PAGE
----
Risk Pooling Class Problem and Solution

PDF’s of today’s class problem and solutions are available here:

Note also that the probability of a loss exceeding $1,500 when n =1 (i.e., when there is no risk pooling) is:

N\left( {\displaystyle\frac{{1,500 - E({L_i})}}{{{\sigma _{{L_i}}}}}} \right) = N\left( {\displaystyle\frac{{1,500 - 1,000)}}{{1,000}}} \right) = N(.5) = 30.85{\rm{\% }}.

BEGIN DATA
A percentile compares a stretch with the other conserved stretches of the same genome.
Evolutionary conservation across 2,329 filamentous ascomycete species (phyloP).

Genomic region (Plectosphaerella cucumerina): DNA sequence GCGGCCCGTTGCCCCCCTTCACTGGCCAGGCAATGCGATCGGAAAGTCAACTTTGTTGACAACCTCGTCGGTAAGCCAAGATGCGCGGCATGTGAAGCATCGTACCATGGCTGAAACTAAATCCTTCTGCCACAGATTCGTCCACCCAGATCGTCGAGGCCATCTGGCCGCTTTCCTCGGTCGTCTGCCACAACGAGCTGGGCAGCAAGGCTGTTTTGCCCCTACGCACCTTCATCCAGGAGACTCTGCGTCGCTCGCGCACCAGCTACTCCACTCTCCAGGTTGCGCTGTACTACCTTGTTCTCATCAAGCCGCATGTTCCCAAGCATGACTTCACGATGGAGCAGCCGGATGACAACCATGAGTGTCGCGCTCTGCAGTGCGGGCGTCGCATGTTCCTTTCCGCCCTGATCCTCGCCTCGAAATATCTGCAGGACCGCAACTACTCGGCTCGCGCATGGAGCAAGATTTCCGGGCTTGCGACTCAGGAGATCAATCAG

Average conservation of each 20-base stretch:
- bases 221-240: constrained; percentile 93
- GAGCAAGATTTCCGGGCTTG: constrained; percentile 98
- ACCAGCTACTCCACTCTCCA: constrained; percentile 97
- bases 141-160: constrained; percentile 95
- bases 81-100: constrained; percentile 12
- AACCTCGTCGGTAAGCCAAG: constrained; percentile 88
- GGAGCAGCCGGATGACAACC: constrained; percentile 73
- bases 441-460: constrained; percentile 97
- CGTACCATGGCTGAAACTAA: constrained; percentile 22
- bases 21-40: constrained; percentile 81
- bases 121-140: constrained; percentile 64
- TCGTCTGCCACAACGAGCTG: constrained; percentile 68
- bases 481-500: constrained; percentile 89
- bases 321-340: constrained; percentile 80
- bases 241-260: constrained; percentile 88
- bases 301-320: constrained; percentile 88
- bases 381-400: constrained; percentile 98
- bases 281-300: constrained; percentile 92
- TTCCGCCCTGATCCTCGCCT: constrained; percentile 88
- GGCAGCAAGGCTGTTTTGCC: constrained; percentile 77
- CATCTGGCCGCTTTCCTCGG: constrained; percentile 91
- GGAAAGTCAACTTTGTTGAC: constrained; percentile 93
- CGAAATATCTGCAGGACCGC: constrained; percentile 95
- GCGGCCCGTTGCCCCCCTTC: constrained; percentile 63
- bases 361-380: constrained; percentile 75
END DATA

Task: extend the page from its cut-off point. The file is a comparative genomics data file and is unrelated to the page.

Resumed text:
This problem showcases the tremendous advantage afforded to consumers from the pooling of risk, by reducing the probability of a large loss by almost 60% when risks are iid and n =5 (question 1), and by reducing the probability of a large loss by more than 80% when risks are iid and n =10 (question 2).  However, the introduction of positive correlation in question 3 significantly reduces the efficacy of risk pooling, since for n =10 and {\rho _{12}} = .1, there is a 12.57% probability that the loss on an average policy will exceed $1,500.

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